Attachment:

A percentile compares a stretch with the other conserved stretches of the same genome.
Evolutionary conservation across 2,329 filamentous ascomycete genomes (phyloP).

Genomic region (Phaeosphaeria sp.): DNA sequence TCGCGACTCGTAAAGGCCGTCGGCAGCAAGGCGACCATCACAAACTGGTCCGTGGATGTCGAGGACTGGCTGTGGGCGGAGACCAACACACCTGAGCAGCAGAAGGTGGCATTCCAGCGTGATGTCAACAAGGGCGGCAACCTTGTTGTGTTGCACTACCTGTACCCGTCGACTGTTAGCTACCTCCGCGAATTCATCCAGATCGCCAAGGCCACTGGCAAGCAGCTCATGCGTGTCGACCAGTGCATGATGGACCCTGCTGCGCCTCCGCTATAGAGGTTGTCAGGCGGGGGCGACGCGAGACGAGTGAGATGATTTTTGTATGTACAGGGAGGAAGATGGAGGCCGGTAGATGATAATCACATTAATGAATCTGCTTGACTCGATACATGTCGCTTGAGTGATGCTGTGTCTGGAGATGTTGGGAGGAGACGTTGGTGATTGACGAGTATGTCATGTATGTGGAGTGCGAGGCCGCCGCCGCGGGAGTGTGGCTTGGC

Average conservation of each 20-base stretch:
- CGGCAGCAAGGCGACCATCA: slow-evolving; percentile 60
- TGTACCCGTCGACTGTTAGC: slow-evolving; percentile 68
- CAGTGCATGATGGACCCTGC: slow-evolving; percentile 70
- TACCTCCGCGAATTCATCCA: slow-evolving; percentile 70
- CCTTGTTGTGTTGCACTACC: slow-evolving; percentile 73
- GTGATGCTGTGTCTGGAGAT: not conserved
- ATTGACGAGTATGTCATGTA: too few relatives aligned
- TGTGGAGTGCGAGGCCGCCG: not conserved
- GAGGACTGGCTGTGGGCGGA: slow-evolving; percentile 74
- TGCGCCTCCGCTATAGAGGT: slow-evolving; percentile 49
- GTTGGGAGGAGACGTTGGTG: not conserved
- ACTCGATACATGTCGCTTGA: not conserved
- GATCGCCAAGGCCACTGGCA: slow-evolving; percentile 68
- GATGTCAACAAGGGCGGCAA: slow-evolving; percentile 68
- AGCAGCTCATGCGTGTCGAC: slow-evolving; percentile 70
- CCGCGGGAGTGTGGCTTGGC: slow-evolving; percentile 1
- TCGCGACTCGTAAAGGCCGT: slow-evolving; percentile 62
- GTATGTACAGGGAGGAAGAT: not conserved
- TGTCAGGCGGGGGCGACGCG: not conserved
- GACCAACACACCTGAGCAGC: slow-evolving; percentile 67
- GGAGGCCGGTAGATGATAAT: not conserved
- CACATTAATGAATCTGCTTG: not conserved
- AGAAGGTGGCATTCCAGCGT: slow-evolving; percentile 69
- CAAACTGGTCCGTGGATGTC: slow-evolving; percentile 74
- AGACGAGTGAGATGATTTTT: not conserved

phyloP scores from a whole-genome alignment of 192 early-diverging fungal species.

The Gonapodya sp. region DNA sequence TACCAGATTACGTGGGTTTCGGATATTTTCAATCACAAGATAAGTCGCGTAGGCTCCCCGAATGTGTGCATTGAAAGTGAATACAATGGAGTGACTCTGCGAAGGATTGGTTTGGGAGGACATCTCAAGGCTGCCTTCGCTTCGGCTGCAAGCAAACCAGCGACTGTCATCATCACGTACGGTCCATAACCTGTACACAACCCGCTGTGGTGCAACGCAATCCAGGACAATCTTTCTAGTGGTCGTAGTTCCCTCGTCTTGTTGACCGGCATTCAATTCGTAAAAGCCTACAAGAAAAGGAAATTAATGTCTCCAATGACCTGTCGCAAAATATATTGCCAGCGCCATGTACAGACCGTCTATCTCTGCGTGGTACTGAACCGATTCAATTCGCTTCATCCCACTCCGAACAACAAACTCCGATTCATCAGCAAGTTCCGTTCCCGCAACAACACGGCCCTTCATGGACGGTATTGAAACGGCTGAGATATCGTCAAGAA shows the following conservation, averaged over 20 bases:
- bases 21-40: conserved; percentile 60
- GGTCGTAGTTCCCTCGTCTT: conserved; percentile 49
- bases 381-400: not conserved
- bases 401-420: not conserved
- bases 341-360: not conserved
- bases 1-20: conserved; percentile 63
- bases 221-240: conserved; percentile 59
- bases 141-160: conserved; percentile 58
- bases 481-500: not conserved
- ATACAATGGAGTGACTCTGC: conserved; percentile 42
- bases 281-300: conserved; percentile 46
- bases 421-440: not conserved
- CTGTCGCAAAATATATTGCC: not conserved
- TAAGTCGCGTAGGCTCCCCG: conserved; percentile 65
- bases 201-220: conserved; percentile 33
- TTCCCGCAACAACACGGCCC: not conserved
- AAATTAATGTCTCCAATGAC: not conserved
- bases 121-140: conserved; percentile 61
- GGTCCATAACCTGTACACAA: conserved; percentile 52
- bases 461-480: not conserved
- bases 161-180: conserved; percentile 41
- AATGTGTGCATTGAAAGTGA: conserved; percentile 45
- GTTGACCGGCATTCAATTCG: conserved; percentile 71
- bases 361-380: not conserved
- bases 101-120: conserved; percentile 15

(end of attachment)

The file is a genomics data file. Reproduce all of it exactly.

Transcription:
A percentile compares a stretch with the other conserved stretches of the same genome.
Evolutionary conservation across 2,329 filamentous ascomycete genomes (phyloP).

Genomic region (Phaeosphaeria sp.): DNA sequence TCGCGACTCGTAAAGGCCGTCGGCAGCAAGGCGACCATCACAAACTGGTCCGTGGATGTCGAGGACTGGCTGTGGGCGGAGACCAACACACCTGAGCAGCAGAAGGTGGCATTCCAGCGTGATGTCAACAAGGGCGGCAACCTTGTTGTGTTGCACTACCTGTACCCGTCGACTGTTAGCTACCTCCGCGAATTCATCCAGATCGCCAAGGCCACTGGCAAGCAGCTCATGCGTGTCGACCAGTGCATGATGGACCCTGCTGCGCCTCCGCTATAGAGGTTGTCAGGCGGGGGCGACGCGAGACGAGTGAGATGATTTTTGTATGTACAGGGAGGAAGATGGAGGCCGGTAGATGATAATCACATTAATGAATCTGCTTGACTCGATACATGTCGCTTGAGTGATGCTGTGTCTGGAGATGTTGGGAGGAGACGTTGGTGATTGACGAGTATGTCATGTATGTGGAGTGCGAGGCCGCCGCCGCGGGAGTGTGGCTTGGC

Average conservation of each 20-base stretch:
- CGGCAGCAAGGCGACCATCA: slow-evolving; percentile 60
- TGTACCCGTCGACTGTTAGC: slow-evolving; percentile 68
- CAGTGCATGATGGACCCTGC: slow-evolving; percentile 70
- TACCTCCGCGAATTCATCCA: slow-evolving; percentile 70
- CCTTGTTGTGTTGCACTACC: slow-evolving; percentile 73
- GTGATGCTGTGTCTGGAGAT: not conserved
- ATTGACGAGTATGTCATGTA: too few relatives aligned
- TGTGGAGTGCGAGGCCGCCG: not conserved
- GAGGACTGGCTGTGGGCGGA: slow-evolving; percentile 74
- TGCGCCTCCGCTATAGAGGT: slow-evolving; percentile 49
- GTTGGGAGGAGACGTTGGTG: not conserved
- ACTCGATACATGTCGCTTGA: not conserved
- GATCGCCAAGGCCACTGGCA: slow-evolving; percentile 68
- GATGTCAACAAGGGCGGCAA: slow-evolving; percentile 68
- AGCAGCTCATGCGTGTCGAC: slow-evolving; percentile 70
- CCGCGGGAGTGTGGCTTGGC: slow-evolving; percentile 1
- TCGCGACTCGTAAAGGCCGT: slow-evolving; percentile 62
- GTATGTACAGGGAGGAAGAT: not conserved
- TGTCAGGCGGGGGCGACGCG: not conserved
- GACCAACACACCTGAGCAGC: slow-evolving; percentile 67
- GGAGGCCGGTAGATGATAAT: not conserved
- CACATTAATGAATCTGCTTG: not conserved
- AGAAGGTGGCATTCCAGCGT: slow-evolving; percentile 69
- CAAACTGGTCCGTGGATGTC: slow-evolving; percentile 74
- AGACGAGTGAGATGATTTTT: not conserved

phyloP scores from a whole-genome alignment of 192 early-diverging fungal species.

The Gonapodya sp. region DNA sequence TACCAGATTACGTGGGTTTCGGATATTTTCAATCACAAGATAAGTCGCGTAGGCTCCCCGAATGTGTGCATTGAAAGTGAATACAATGGAGTGACTCTGCGAAGGATTGGTTTGGGAGGACATCTCAAGGCTGCCTTCGCTTCGGCTGCAAGCAAACCAGCGACTGTCATCATCACGTACGGTCCATAACCTGTACACAACCCGCTGTGGTGCAACGCAATCCAGGACAATCTTTCTAGTGGTCGTAGTTCCCTCGTCTTGTTGACCGGCATTCAATTCGTAAAAGCCTACAAGAAAAGGAAATTAATGTCTCCAATGACCTGTCGCAAAATATATTGCCAGCGCCATGTACAGACCGTCTATCTCTGCGTGGTACTGAACCGATTCAATTCGCTTCATCCCACTCCGAACAACAAACTCCGATTCATCAGCAAGTTCCGTTCCCGCAACAACACGGCCCTTCATGGACGGTATTGAAACGGCTGAGATATCGTCAAGAA shows the following conservation, averaged over 20 bases:
- bases 21-40: conserved; percentile 60
- GGTCGTAGTTCCCTCGTCTT: conserved; percentile 49
- bases 381-400: not conserved
- bases 401-420: not conserved
- bases 341-360: not conserved
- bases 1-20: conserved; percentile 63
- bases 221-240: conserved; percentile 59
- bases 141-160: conserved; percentile 58
- bases 481-500: not conserved
- ATACAATGGAGTGACTCTGC: conserved; percentile 42
- bases 281-300: conserved; percentile 46
- bases 421-440: not conserved
- CTGTCGCAAAATATATTGCC: not conserved
- TAAGTCGCGTAGGCTCCCCG: conserved; percentile 65
- bases 201-220: conserved; percentile 33
- TTCCCGCAACAACACGGCCC: not conserved
- AAATTAATGTCTCCAATGAC: not conserved
- bases 121-140: conserved; percentile 61
- GGTCCATAACCTGTACACAA: conserved; percentile 52
- bases 461-480: not conserved
- bases 161-180: conserved; percentile 41
- AATGTGTGCATTGAAAGTGA: conserved; percentile 45
- GTTGACCGGCATTCAATTCG: conserved; percentile 71
- bases 361-380: not conserved
- bases 101-120: conserved; percentile 15